Another plaintiff, the international group Human Rights Watch (HRW), says FOSTA could impede its efforts to advocate the rights of sex workers, including its support for the decriminalization of sex work. “HRW relies heavily on individuals spreading its reporting and advocacy through social media,” Dinah PoKempner, HRW general counsel, said in a statement issued by EFF. “We are worried that social media platforms and websites may block the sharing of this information out of concern it could be seen as demonstrating a ‘reckless disregard’ of sex trafficking activities under FOSTA. This law is the wrong approach to the scourge of sex trafficking.”
Because of the law’s vagueness, other plaintiffs alleging harm include a digital library that would now need to scrutinize the millions of pages it compiles for any suggestion of sex trafficking and a massage therapist whose business has been banned from Craigslist.
For years, EFF has lobbied against attempts to limit what the group calls “the most important law protecting internet free speech”: Section 230 of the Communications Decency Act (CDA). Pro-SESTA/FOSTA groups said Section 230 made it impossible to hold websites like Backpage accountable if its users were trafficked. This was not the case, as was proved when the Department of Justice seized and shut down Backpage days before SESTA/FOSTA went into effect.
EFF sees FOSTA as “the most broadly based and comprehensive legislative censorship of Internet speech since Congress passed the anti-indecency provisions of the CDA in 1996,” the complaint states. This also isn’t the first time such online speech restrictions targeting information about sexuality, rights, and health have been challenged. After the CDA was passed in 1996, many of its original provisions, including one that prohibited the transmission of material “intended for producing abortion,” were struck down in court.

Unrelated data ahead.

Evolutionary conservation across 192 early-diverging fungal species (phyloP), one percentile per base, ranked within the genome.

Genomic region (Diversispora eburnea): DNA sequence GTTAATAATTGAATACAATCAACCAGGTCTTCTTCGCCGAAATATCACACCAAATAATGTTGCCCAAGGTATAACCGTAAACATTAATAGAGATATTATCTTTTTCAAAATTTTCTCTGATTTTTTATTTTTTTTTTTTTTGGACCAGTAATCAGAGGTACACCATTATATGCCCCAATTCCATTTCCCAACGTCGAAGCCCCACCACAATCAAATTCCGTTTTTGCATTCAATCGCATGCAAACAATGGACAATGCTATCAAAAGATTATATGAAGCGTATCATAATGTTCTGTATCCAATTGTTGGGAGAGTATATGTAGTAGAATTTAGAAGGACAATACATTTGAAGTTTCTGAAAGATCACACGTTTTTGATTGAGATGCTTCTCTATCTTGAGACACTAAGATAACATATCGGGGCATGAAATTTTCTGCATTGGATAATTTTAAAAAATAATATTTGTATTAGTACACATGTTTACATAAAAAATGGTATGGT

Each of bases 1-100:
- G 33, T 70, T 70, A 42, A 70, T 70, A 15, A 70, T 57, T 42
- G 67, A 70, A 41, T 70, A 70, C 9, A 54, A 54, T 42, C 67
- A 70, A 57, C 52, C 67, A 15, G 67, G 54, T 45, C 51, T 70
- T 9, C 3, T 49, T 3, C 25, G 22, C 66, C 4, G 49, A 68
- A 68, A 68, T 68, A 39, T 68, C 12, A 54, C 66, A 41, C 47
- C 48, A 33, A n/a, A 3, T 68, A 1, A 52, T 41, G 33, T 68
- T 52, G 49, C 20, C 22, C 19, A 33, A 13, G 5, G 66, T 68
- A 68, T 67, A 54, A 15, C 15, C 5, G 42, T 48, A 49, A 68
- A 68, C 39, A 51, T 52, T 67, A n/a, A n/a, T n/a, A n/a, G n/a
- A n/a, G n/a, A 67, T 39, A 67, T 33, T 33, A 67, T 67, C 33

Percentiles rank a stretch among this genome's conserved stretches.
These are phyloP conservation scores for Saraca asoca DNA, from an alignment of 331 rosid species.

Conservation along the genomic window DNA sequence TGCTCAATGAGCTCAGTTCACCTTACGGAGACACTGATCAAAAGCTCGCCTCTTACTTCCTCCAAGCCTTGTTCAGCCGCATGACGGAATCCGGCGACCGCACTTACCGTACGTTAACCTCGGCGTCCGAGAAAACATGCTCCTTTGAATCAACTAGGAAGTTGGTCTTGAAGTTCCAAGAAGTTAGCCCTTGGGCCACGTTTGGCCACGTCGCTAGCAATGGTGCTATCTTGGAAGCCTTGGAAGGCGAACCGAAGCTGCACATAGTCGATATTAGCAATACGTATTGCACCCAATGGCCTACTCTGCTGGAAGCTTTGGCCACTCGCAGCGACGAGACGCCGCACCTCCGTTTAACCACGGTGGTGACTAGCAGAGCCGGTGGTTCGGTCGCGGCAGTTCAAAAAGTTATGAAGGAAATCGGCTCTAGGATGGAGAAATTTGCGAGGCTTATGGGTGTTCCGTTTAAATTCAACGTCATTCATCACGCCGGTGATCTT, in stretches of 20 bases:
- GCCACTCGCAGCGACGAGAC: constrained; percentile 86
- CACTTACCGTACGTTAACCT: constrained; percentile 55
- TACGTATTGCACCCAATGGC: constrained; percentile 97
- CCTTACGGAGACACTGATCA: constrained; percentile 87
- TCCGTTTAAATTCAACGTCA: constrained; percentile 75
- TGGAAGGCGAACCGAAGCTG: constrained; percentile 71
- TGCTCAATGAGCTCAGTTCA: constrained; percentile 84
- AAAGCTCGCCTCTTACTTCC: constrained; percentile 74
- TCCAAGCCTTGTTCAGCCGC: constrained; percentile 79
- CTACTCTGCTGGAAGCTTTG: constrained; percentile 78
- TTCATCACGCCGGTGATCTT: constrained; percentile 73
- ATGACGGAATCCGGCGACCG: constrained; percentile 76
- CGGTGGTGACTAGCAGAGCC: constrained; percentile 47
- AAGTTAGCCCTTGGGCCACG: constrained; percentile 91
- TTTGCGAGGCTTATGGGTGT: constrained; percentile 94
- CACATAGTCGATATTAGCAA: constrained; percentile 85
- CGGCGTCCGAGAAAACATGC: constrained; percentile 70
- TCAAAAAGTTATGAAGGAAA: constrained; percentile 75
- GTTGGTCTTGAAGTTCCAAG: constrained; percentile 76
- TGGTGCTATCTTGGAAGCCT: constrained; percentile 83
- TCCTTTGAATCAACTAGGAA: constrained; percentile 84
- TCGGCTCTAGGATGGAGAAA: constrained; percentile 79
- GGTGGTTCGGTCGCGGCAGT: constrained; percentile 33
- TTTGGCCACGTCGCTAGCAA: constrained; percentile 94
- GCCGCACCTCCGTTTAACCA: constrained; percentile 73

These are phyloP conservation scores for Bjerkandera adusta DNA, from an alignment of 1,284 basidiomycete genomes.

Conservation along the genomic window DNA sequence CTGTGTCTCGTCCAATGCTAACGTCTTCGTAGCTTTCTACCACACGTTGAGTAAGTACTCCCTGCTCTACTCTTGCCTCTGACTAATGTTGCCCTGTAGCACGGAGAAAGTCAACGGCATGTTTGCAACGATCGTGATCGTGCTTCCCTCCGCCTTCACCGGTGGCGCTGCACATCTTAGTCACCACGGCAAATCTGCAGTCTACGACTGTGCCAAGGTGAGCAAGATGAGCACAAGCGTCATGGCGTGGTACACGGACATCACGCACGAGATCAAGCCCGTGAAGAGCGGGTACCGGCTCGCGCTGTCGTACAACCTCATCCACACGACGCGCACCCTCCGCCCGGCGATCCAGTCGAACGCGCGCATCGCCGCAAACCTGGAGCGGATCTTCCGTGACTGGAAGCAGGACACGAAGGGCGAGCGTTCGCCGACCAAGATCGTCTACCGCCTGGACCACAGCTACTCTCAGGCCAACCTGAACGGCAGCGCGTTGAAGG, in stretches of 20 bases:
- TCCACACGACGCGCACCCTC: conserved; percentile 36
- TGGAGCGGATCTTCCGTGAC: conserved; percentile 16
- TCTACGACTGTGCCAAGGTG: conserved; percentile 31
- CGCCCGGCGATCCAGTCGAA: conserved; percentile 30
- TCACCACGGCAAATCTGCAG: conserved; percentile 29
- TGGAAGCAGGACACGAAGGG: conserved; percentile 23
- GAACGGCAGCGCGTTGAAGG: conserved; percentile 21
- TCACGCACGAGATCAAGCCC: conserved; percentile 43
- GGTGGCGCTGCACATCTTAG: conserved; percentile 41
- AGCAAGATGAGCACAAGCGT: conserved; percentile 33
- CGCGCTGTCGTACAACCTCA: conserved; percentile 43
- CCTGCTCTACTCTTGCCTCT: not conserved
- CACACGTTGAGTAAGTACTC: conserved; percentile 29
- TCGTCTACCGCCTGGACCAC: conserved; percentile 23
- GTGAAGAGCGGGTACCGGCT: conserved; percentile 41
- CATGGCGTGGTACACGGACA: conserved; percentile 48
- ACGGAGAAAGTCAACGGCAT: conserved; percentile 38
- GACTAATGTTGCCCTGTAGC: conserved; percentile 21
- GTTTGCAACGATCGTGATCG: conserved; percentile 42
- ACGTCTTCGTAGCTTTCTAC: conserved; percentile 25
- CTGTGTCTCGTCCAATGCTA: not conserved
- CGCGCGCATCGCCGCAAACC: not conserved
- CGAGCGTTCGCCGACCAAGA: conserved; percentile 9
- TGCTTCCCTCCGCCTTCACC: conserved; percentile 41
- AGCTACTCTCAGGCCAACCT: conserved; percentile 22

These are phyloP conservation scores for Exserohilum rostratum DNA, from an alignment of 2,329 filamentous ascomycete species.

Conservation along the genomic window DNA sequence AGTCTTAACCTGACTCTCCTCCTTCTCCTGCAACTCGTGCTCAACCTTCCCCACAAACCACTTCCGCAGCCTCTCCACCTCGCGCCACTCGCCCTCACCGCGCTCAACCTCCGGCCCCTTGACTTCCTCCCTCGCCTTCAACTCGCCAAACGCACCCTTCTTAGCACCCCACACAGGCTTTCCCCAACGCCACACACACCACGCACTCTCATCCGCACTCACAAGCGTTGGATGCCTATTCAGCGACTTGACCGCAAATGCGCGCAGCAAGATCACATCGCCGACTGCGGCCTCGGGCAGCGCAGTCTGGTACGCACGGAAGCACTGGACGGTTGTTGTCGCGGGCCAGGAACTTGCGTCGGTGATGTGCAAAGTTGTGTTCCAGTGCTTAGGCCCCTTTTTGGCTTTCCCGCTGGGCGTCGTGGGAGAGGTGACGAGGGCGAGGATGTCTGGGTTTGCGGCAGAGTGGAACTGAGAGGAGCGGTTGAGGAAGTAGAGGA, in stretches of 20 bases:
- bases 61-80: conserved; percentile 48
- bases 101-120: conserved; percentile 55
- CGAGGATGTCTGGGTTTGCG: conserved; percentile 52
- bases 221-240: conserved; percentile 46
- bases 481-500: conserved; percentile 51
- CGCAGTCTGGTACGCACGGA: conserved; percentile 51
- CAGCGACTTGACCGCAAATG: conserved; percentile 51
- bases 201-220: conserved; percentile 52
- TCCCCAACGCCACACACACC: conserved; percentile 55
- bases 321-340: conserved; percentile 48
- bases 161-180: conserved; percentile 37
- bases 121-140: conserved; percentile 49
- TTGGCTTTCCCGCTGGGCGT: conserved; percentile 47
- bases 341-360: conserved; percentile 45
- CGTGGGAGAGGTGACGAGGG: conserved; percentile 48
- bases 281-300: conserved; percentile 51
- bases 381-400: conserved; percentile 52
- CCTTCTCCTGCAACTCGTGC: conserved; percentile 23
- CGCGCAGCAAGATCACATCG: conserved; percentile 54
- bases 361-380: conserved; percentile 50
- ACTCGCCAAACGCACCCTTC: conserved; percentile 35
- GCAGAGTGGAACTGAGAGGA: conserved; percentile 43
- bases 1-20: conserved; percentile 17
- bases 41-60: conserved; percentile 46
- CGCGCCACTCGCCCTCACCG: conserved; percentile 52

The broadness of the law led to a near-immediate chilling effect. Even before President Trump signed SESTA/FOSTA, some websites began removing sex workers’ content, along with any content they believed could be construed as a violation of the law. Some ad websites, like Cityvibe, went offline completely. Craigslist replaced its Personals section with a notice stating, “US Congress just passed HR 1865, ‘FOSTA,’ seeking to subject websites to criminal and civil liability when third parties (users) misuse online personals unlawfully. Any tool or service can be misused. We can’t take such risk without jeopardizing all our other services, so we are regretfully taking craigslist personals offline.”
With these site closures and takedowns, groups and lobbyists who backed SESTA/FOSTA declared victory. At the same time, sex workers reported that as a result of the law, they lost access to “bad date” lists tracking abusive and violent clients, along with the ad sites that allowed them to find clients independent of third parties. All this is why sex workers’ rights groups opposed SESTA/FOSTA, along with some anti-trafficking groups and women’s and LGBTQ rights groups.
Greene of EFF said he is concerned that the confusion the law has created is no accident. “The law is vague. It’s ambiguous. I think that’s completely purposeful by Congress,” he told The Appeal. “You don’t triple up on words like facilitate, support, assist, promote—unless you want to make sure you are going to capture all situations. But you can see how it’s at best uncertain whether advocacy for decriminalization [is] facilitating prostitution, because the law typically defines facilitation as just to make something easier. Are you making prostitution easier when you are offering resources to sex workers on how to do so safely?”